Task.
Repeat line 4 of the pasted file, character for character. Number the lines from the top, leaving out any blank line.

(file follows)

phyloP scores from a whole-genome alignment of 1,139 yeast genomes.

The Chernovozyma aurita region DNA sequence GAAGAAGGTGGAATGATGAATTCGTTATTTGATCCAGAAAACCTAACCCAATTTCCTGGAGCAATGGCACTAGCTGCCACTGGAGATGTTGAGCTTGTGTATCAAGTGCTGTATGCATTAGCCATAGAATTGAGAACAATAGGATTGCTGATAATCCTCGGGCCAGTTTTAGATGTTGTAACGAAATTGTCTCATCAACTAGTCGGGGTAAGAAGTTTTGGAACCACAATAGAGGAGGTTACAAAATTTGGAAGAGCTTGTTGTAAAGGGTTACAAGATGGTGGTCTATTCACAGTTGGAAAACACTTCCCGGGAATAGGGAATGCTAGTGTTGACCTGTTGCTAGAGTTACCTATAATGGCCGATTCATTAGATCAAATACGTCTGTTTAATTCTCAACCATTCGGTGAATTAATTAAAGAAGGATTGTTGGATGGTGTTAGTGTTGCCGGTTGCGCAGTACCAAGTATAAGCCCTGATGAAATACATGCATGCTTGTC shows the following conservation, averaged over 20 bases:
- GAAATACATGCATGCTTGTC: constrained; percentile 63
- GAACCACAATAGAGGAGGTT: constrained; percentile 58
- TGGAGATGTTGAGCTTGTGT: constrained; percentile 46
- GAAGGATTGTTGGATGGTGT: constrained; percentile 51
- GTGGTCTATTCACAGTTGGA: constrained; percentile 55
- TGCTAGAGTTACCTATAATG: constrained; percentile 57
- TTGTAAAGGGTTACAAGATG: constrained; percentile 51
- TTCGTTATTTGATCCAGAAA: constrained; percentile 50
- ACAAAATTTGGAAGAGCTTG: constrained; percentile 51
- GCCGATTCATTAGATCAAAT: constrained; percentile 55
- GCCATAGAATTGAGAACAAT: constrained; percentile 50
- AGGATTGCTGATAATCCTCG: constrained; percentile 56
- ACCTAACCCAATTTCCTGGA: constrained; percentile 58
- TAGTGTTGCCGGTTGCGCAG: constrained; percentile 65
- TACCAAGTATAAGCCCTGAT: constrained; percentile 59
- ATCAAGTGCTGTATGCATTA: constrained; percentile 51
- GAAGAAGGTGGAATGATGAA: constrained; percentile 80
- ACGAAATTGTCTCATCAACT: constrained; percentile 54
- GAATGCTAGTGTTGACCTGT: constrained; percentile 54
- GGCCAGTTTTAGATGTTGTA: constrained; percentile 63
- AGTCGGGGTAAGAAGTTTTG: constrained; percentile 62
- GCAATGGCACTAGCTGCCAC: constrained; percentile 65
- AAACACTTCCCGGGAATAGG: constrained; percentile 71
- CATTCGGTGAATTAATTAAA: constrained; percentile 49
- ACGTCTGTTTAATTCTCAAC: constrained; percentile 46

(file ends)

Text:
- GAACCACAATAGAGGAGGTT: constrained; percentile 58